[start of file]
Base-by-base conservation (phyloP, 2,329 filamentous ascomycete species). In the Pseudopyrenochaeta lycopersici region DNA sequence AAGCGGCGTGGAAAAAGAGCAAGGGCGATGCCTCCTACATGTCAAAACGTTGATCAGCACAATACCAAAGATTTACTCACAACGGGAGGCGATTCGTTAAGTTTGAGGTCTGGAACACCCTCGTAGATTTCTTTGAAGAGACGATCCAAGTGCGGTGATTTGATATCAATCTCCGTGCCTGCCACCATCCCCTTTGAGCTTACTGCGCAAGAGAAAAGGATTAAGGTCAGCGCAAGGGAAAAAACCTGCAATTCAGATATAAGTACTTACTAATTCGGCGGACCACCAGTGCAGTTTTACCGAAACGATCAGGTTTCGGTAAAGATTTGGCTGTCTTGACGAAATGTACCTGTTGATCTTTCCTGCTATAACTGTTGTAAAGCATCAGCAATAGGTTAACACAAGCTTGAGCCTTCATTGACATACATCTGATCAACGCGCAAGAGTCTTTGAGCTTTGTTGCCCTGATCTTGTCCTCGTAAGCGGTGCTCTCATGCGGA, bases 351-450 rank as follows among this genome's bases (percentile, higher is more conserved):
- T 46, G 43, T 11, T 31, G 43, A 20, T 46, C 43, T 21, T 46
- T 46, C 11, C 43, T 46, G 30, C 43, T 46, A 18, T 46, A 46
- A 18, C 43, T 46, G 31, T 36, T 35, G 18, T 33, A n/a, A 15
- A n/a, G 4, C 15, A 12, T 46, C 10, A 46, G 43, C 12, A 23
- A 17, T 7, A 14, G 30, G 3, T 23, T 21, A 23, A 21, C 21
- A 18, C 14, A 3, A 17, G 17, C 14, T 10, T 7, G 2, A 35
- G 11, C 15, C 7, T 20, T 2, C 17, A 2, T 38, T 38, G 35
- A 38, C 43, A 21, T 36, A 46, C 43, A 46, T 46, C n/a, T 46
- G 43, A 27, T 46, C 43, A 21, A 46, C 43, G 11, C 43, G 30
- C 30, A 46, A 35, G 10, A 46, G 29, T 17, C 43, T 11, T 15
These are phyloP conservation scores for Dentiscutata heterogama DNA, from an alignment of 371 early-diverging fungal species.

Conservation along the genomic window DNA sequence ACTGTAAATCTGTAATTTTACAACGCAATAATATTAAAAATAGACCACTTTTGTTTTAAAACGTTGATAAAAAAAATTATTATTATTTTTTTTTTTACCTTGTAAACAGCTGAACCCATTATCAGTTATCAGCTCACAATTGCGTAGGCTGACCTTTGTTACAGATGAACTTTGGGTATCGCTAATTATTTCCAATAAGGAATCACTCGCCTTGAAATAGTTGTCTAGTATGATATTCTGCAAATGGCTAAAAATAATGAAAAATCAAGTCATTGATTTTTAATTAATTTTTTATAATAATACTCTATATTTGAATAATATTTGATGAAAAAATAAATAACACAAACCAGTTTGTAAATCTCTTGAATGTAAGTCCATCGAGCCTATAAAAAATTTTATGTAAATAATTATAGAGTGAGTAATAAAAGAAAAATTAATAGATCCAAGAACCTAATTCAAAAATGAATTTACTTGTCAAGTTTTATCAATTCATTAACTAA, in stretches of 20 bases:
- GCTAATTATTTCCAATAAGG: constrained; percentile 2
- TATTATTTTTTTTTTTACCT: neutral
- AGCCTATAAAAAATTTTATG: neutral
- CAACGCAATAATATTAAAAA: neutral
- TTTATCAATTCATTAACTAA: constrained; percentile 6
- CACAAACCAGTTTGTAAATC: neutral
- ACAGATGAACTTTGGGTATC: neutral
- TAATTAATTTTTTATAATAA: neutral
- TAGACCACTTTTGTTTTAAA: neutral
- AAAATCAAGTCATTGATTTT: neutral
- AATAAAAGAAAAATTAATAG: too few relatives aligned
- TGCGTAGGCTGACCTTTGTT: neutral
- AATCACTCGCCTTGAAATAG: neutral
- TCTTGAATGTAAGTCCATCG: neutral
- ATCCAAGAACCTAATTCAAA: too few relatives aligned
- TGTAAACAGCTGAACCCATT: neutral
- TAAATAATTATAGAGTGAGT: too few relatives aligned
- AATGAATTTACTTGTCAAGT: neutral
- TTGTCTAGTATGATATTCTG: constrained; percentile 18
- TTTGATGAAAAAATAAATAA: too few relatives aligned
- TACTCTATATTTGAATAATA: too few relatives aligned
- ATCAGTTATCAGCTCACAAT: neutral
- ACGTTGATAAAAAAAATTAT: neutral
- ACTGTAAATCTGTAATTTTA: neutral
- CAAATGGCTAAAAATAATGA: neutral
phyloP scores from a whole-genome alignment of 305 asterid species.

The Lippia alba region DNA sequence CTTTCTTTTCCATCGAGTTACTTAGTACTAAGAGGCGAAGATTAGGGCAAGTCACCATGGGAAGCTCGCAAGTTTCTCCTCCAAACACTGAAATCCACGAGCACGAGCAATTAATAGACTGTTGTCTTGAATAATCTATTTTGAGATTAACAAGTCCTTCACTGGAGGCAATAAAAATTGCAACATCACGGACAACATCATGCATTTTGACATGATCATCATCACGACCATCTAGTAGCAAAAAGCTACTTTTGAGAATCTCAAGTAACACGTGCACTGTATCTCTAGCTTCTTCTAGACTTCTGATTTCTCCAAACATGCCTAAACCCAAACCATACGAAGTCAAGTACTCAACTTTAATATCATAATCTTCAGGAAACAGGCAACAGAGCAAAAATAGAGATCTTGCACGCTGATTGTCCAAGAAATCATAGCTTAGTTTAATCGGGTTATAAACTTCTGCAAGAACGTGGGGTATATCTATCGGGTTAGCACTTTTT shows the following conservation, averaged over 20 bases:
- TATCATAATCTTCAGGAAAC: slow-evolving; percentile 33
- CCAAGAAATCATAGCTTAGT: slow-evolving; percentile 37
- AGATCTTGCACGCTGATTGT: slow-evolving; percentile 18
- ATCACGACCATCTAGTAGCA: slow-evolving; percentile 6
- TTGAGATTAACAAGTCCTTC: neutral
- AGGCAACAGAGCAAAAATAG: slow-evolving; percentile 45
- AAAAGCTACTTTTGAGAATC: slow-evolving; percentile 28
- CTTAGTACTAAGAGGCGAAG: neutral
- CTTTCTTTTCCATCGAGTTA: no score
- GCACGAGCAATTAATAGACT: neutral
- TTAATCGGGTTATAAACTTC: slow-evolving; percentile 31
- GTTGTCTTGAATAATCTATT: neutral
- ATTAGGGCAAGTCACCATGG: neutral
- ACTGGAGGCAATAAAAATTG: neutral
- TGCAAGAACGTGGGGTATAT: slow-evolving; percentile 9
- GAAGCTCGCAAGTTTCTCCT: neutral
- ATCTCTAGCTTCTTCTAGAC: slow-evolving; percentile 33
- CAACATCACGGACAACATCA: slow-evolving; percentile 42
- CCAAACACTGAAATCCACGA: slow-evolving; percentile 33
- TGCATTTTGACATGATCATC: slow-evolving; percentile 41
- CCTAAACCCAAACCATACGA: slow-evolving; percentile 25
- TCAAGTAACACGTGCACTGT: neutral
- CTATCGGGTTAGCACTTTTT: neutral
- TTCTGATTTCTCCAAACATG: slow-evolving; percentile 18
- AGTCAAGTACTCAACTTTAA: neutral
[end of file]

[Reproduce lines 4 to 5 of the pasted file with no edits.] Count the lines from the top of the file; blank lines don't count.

- A 18, C 43, T 46, G 31, T 36, T 35, G 18, T 33, A n/a, A 15
- A n/a, G 4, C 15, A 12, T 46, C 10, A 46, G 43, C 12, A 23